Troops in a war zone face danger daily. But two Germany-based soldiers in
Iraq discovered a different kind of enemy on the front lines: cancer.
Staff Sgt. Michael Snyder, from Illesheim, had been in Iraq since February
when he felt a lump in one of his testicles. By August, the lump had turned
into an agonizing discomfort.
"We knew something was wrong the whole time," the 24-year-old soldier said.
Following two visits to different doctors downrange, a urologist used
ultrasound to confirm that the now hardened lump was cancerous.
Snyder's wife, Vanessa, remembers the November phone call.
"He called me and said, I'm coming home. ... I have cancer and I need to be
operated on in a certain amount of time,'" she said. "That was Friday night. He
came in Sunday morning."
Snyder's testicle was removed at Landstuhl Regional Medical Center. Since
December, the Snyders have been commuting from Illesheim to the medical center
a trip of about 170 miles one way for his chemotherapy to kill the cancer
that has now spread to his abdomen. Sometimes they make the trip in one day,
other times they stay in the Fisher House at Landstuhl.
About two weeks a month, from 8 a.m. to 2 p.m. Monday through Friday, Michael
Snyder sits hooked to an intravenous drip in the chemo room. The TV is on in
the background, playing a movie or tuned to American Forces Network. Some
patients, weak from the drugs, are asleep in their recliners.
Sitting on the other side of the room, joking with nurse Pat Benedict, is
Sgt. Michael Bernquist. Bernquist, 23, discovered a lump in one of his
testicles last June, while his Kitzingen-based unit was deployed to Iraq.
"I just happened to find it because I was doing my monthly exam," Bernquist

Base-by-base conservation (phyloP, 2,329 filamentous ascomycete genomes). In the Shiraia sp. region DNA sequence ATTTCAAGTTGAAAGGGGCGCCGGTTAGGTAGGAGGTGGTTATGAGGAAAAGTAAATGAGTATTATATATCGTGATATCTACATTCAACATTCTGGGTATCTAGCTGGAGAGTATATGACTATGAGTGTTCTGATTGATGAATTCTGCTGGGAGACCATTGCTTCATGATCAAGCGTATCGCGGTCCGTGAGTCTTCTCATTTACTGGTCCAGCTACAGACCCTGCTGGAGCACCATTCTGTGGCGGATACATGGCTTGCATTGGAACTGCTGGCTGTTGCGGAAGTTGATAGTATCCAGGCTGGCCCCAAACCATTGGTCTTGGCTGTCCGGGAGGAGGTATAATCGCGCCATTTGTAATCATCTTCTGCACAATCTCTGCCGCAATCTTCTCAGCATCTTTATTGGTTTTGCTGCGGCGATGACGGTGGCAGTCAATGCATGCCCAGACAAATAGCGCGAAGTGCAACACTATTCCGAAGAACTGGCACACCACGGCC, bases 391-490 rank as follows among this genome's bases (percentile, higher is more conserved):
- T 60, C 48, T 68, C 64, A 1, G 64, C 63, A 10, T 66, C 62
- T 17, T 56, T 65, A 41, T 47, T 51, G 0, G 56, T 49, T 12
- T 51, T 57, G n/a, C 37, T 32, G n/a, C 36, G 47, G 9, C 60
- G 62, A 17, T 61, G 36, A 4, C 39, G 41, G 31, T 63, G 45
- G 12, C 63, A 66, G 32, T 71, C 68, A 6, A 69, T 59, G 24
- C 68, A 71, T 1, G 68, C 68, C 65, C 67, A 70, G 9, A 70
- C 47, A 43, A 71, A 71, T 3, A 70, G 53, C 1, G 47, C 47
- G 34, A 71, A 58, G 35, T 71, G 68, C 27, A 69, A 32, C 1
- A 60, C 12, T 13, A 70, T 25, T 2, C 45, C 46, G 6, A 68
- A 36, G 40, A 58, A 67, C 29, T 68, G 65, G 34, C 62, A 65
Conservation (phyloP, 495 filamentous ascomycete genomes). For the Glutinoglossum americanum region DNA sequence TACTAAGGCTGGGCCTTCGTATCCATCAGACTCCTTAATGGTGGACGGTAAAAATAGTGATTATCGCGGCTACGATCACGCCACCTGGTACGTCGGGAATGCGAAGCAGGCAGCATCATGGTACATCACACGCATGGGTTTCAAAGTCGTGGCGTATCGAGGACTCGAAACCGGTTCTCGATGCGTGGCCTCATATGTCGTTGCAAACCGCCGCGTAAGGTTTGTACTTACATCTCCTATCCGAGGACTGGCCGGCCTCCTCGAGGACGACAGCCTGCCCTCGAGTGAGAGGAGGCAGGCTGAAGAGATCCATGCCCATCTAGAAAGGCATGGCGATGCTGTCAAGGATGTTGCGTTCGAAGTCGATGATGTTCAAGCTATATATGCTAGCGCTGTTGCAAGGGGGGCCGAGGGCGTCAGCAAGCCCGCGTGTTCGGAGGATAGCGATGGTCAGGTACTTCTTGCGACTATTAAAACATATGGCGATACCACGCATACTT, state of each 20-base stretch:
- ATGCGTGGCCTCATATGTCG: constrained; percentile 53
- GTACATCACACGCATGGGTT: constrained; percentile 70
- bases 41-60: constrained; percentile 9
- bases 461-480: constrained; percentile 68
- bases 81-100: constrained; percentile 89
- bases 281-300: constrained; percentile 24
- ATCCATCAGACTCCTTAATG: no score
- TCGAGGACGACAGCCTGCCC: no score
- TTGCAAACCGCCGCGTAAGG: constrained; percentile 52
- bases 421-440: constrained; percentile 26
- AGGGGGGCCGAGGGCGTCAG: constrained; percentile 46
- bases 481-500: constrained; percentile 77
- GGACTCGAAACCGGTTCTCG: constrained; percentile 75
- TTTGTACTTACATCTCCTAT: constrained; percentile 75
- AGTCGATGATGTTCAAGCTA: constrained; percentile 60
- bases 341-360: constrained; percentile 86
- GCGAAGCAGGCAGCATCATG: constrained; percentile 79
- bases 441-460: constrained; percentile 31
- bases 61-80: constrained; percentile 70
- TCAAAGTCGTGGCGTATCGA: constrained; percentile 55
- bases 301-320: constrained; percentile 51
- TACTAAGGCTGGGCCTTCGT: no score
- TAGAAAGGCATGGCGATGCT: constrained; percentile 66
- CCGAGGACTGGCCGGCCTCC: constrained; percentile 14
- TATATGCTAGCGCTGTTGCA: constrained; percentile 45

said. "That's one thing I realized after [getting] cancer ... that over 75
percent of people in my unit do not know what a monthly exam is. I was taught
this stuff in ninth grade, and I've done it ever since."
In Bernquist's case, an ultrasound did not indicate anything more than a
fatty cyst. But the lump was enlarging. Although he was not experiencing any
pain, by August he knew he had to do something.
"But I was on the verge of leaving [Iraq]," Bernquist said. "I was already in
Kuwait waiting for my plane ride back to Germany."
After he went on leave, he was finally able to get the help he needed and
following a second ultrasound, his fears were confirmed.
"[On] Oct. 15, I had my ultrasound at 1300. At 1600, I was already getting a
phone call from Dr. [Lt. Col. Bennett] Stackhouse here at Landstuhl," Bernquist
said. "He said, We've read your ultrasound
and you need to be here, like,
The impact of it all did not strike him until after the surgery. As he awoke,
he saw his platoon sergeant standing at his hospital bed. Then, later that
night, while talking to his mother, it sank in.
"She started crying and then it hit me," Bernquist said, "and I got
emotional, too. My chain of command has been really supportive through this;
it's weird to come from downrange and get something like [this.]"
Like Snyder, Bernquist's cancer has spread to his abdominal region and there
are traces in his lungs. According to their doctors, both soldiers' prognoses
look good, however.
Bernquist will remain on chemotherapy until the second week in February and
continues to stay upbeat, cracking jokes with nurses and fellow patients.
As far as the immediate future, both men plan to stay in the Army and hope
their stories can help make other soldiers aware.
"I knew about the exam, but I never did it," Snyder said. "It's a good thing
[to do] because I never expected that so many young people had cancer."
Sound Off...What do you think?
Join the discussion.
This article is provided courtesy
of Stars & Stripes, which got its start as
a newspaper for Union troops during the Civil War, and
has been published continuously since 1942 in Europe and
1945 in the Pacific. Stripes reporters have been
in the field with American soldiers, sailors and airmen
in World War II, Korea, the Cold War, Vietnam, the Gulf
War, Bosnia and Kosovo, and are now on assignment in the
Stars & Stripes Website
Copyright 2004 Stars and Stripes. All rights reserved. This material may not be published, broadcast, rewritten or redistributed.